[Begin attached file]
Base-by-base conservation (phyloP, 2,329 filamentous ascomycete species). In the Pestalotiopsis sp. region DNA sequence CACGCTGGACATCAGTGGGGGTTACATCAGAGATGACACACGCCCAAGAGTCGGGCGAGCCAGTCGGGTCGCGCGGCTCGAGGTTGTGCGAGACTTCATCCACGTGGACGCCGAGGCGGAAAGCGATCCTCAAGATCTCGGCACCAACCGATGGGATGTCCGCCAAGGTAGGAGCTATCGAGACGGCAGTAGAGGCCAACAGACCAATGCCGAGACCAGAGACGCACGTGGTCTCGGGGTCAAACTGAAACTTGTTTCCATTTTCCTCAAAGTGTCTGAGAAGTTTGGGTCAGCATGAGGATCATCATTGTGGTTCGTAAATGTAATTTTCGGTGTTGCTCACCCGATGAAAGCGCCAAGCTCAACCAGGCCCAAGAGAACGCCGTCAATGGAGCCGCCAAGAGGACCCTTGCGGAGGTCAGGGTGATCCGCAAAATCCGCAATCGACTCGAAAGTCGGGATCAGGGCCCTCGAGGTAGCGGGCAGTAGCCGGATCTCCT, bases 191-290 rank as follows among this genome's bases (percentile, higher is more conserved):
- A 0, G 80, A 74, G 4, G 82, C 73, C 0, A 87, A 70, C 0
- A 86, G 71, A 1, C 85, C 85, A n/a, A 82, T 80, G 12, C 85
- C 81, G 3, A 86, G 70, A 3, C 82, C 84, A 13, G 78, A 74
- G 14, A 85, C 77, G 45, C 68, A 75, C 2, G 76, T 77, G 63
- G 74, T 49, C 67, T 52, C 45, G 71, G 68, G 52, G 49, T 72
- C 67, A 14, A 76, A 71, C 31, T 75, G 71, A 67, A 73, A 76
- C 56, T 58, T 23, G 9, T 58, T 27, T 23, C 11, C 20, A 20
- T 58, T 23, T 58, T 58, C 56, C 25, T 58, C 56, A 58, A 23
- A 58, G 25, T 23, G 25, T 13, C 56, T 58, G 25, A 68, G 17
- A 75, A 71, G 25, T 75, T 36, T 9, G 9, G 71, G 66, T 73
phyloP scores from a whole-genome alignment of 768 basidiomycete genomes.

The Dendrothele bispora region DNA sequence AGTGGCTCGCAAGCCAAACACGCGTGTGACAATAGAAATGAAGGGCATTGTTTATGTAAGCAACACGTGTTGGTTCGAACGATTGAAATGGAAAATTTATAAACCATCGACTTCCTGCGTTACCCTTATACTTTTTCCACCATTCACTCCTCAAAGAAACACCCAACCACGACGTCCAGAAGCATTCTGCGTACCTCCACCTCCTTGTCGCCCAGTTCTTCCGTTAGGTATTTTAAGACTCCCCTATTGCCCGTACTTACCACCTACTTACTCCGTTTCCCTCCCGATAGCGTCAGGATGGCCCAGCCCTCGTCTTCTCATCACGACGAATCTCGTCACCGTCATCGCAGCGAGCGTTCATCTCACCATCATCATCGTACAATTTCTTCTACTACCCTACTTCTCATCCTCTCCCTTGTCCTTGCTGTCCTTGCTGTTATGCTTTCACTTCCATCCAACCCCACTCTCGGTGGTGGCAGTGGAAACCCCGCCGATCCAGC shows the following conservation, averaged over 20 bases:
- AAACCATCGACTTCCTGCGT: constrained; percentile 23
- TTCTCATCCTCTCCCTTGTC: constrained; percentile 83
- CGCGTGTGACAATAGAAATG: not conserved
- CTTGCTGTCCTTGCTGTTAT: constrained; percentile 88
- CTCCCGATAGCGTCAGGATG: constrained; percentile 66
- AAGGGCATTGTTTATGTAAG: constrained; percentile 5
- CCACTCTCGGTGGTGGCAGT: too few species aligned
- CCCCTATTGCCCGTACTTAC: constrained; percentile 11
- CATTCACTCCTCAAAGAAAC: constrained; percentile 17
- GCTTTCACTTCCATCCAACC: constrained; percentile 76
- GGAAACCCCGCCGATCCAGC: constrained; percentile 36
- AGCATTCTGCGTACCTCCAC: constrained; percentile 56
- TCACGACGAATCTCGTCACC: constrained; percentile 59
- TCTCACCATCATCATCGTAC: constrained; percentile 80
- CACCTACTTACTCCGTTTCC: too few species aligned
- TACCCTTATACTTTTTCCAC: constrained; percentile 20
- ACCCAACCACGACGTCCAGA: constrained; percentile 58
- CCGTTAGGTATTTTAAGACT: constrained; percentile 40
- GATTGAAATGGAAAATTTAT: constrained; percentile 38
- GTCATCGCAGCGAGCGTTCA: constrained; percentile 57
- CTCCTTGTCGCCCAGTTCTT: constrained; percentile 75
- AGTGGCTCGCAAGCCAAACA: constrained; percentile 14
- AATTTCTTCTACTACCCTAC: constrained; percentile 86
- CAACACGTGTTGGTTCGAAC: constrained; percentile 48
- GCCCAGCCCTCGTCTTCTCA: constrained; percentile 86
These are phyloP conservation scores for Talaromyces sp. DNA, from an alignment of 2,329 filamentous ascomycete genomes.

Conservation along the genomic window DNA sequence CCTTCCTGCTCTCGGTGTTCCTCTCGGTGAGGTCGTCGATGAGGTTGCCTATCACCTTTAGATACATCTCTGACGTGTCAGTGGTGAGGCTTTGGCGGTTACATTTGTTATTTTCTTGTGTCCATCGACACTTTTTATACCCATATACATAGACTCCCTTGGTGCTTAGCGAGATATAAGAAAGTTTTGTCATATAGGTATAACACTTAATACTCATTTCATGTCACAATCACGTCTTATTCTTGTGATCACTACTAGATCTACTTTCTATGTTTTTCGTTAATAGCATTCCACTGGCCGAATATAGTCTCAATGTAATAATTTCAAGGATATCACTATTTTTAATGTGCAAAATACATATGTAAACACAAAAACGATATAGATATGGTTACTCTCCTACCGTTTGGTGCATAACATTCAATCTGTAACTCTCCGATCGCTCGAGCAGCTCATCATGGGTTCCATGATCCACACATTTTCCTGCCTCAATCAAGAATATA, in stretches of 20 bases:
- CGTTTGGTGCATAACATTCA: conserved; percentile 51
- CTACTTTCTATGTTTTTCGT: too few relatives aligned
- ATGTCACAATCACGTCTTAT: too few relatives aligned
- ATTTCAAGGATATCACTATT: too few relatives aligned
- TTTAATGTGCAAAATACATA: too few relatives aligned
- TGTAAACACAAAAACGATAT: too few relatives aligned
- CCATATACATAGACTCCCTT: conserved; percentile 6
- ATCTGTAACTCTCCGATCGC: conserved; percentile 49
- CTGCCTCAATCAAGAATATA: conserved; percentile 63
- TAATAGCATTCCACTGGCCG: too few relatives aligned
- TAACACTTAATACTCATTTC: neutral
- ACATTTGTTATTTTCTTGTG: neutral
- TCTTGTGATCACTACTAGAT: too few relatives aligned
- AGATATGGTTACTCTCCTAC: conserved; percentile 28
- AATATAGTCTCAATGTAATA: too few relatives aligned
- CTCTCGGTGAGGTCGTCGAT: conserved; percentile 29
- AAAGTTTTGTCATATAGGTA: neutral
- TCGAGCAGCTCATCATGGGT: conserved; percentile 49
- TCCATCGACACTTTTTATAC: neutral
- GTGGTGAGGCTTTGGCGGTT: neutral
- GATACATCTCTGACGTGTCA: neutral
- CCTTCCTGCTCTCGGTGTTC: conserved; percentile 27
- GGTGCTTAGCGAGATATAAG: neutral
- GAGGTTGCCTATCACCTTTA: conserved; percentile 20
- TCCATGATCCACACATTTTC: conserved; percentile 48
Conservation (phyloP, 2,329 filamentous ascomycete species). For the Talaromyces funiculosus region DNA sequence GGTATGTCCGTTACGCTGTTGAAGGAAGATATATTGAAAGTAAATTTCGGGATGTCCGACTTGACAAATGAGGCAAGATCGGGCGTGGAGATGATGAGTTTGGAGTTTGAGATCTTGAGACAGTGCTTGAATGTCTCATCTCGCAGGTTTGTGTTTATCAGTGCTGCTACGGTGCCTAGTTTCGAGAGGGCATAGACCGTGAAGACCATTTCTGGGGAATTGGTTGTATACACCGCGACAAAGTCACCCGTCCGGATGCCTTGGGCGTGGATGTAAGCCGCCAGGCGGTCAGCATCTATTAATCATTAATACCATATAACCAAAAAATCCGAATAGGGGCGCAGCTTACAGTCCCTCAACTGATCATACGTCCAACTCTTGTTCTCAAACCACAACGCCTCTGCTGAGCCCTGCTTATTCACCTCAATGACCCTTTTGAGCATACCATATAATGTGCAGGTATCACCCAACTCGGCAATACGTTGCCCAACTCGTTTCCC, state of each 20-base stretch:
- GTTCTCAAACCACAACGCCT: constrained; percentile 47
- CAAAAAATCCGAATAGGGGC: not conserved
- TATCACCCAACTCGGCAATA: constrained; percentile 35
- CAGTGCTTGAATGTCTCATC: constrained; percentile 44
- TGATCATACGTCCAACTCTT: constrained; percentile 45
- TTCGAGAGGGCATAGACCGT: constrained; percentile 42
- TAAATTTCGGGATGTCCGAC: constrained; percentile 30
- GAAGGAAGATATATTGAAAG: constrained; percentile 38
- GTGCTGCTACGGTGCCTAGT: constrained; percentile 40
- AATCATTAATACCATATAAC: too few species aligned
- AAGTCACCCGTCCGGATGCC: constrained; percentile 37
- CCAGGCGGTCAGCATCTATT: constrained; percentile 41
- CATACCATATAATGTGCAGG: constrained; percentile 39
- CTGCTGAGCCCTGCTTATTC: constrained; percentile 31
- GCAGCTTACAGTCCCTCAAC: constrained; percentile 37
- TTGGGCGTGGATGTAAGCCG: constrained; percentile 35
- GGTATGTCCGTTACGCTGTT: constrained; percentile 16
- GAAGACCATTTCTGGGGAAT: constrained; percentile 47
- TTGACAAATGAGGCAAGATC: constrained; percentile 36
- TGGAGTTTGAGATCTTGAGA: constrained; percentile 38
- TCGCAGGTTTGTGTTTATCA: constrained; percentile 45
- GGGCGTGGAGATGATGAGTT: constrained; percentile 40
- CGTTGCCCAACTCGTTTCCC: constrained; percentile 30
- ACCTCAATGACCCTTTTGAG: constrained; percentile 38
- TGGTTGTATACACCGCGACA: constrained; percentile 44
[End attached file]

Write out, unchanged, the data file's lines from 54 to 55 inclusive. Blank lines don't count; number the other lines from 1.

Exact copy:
- AGATATGGTTACTCTCCTAC: conserved; percentile 28
- AATATAGTCTCAATGTAATA: too few relatives aligned